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Mastering the Art of Better Listening

A New Look at Self Esteem

Siblings Without Rivalry: How to Help Your Children Live Together So You Can Live Too

Loving Each One Best


by Susan Ginsberg Ed.D. 

How would you like your kids to feel toward one another? When a group of parents was asked this question recently, their answers were loving, protective, respectful, sharing, caring, tolerant, understanding, and supportive.


But when they were asked how they themselves had felt as children toward their siblings, their answers were negative as well as positive: jealous, competitive, and resentful, but at the same time loving and admiring.



Why are we so anxious to have our kids get along? As children, many of us longed for a close sibling relationship, or if we were an only child we fantasized about having a brother or sister to play with.


Those of us with siblings were told by our parents that we should love each other and not fight. And most of us remember from our own childhood how hurtful a sibling's anger or negative remark could be and how it stayed with us for years.


The reality, of course, is that feelings of love/hate, cooperation/competition, and protectiveness/rejection are part of the normal interaction between siblings. As a parent, you shouldnĦt feel that you are doing a bad job because you canĦt trust your 3-year-old alone in a room with your new baby or your older kids seem to be endlessly squabbling. But itĦs helpful to understand that sibling rivalry is not all negative and to learn some ways to handle it.



Young children tend to think about love as a limited commodity: that is, parents have only so much of it and if you have to share it with more people, youĦll get less. Older kids often compete for parentsĦ time and attention when they fight. The issue of fairness looms large and stays with us even when weĦre grown up. My adult daughter still reminds me how unfair it was that her younger sister was allowed to wear stockings three years earlier than she was.



Yes, there is a positive side to sibling rivalry. Drs. Julius and Zelda Segal, both psychologists, sum it up neatly. Through their adversarial roles, children learn a great deal about handling human relationships-how to stand up for their own rights, how to compete without acting hostile and aggressive, how to resolve conflicts through negotiation and compromise, and how to lose gracefully.” Siblings also learn valuable lessons about reliance in human relationships," says Cathy Rindner Tempelsman, author of Child-Wise,"that we can feel terribly angry at people and then feel loving towards them again with no loss of intimacy.”



When a new baby comes home, parents are often asked how the older child is reacting. We usually respond, Oh, he loves his baby sister. ItĦs not so simple. A sibling may feel loving and protective and then will tell you to take the baby back. Don't deny or dismiss this childs feelings or signs that he or she is upset. As Tempelsman says: The more attuned you are to your older child's ambivalence, the easier it will be for that child to accept the new baby. Here are some other ideas for ways to help young children.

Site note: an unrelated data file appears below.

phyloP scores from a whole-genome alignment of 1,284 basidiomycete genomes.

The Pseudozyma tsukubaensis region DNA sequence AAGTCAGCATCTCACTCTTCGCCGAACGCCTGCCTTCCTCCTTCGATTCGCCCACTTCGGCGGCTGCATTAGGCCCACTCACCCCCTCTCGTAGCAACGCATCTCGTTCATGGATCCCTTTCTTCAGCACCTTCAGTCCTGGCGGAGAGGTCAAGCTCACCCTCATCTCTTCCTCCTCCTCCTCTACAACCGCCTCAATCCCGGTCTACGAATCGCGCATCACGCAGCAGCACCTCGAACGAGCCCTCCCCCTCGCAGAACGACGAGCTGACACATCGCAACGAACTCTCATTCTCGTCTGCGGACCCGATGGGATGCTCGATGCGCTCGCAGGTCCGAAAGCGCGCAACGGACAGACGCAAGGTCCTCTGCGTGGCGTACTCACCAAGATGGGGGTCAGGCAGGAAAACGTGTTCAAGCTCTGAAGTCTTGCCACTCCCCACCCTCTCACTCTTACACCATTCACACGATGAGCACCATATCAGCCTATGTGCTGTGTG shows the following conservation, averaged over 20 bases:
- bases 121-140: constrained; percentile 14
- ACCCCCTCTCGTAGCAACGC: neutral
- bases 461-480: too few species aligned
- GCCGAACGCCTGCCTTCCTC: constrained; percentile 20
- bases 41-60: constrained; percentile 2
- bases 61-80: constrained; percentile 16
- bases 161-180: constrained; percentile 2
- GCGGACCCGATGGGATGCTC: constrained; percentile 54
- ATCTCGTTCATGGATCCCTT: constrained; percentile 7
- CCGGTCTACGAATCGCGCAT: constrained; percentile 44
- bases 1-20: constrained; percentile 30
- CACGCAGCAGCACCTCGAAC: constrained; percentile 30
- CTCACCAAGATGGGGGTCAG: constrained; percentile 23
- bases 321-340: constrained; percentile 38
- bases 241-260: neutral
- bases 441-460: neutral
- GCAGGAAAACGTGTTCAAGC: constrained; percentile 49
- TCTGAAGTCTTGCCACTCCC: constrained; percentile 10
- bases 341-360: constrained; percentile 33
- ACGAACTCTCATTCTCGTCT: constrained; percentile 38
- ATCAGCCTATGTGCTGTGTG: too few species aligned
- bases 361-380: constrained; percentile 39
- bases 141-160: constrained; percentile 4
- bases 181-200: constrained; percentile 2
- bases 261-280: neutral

š       Encourage older siblings to put their feelings into words. Books on sibling rivalry, available for children of all ages, are good conversation starters.

š       Talk about the advantages of being the older child and how much he or she can do such as playing games, sleeping over at Grandma's house, and so forth.

š       Ask your older child first before you give any outgrown blankets or toys to the baby. They may mean more to the child than you might think.

š       Keep in mind that it takes time for a young child to grasp the meaning of having a sibling. Author Anna Quindlen eloquently described her older sonĦs slow realization: I think it began one day when the younger one needed me more and I turned to him and said: "You know, Quin, I'm Christopher's mommy, too". The look that passed over his face was the one I imagine usually accompanies the discovery of a dead body in the den: shock, denial, horror. "And Daddy is Christopher's daddy," he gasped. When I confirmed this he began to cry--wet, sad, sobbing.”



The fact is, sibling rivalry canĦt be wished or talked or reasoned away, but here are some suggestions for keeping it within bounds.


š       The younger kids are, the more you will find yourself soothing or separating them. As they get older, try to stay out of squabbles. Encourage them to come up with their own solutions. Ellen Galinsky, co-author of The Preschool Years, suggests saying,I'm more interested in how you solve this problem together than who started it.”

š       If you do intervene, do so calmly and neutrally without assuming that one child is the Àbully” and the other is the Àvictim.” ItĦs futile to try to get to the bottom of every fight, but watch for patterns of fighting so you can avoid them in the future.

š       Set some basic rules and stick with them. Hurting each other is never okay. Vicki Lansky, author of Practical Parenting Tips for the First Five Years, suggests that no Àput-downs” should be allowed. ÀYou make me mad” is okay but "YouĦre a stupid baby" is not.

š       Fair may not mean the same” and each child has different needs. Nancy Samalin, author of Loving Each One Best, says, Cries of itĦs not fair aren't about portions or turns but about resenting having to share your attention and affection. Treat each child as being unique rather than equal.”


(adapted from Work & Family Life newsletter, edited by Susan Ginsberg)



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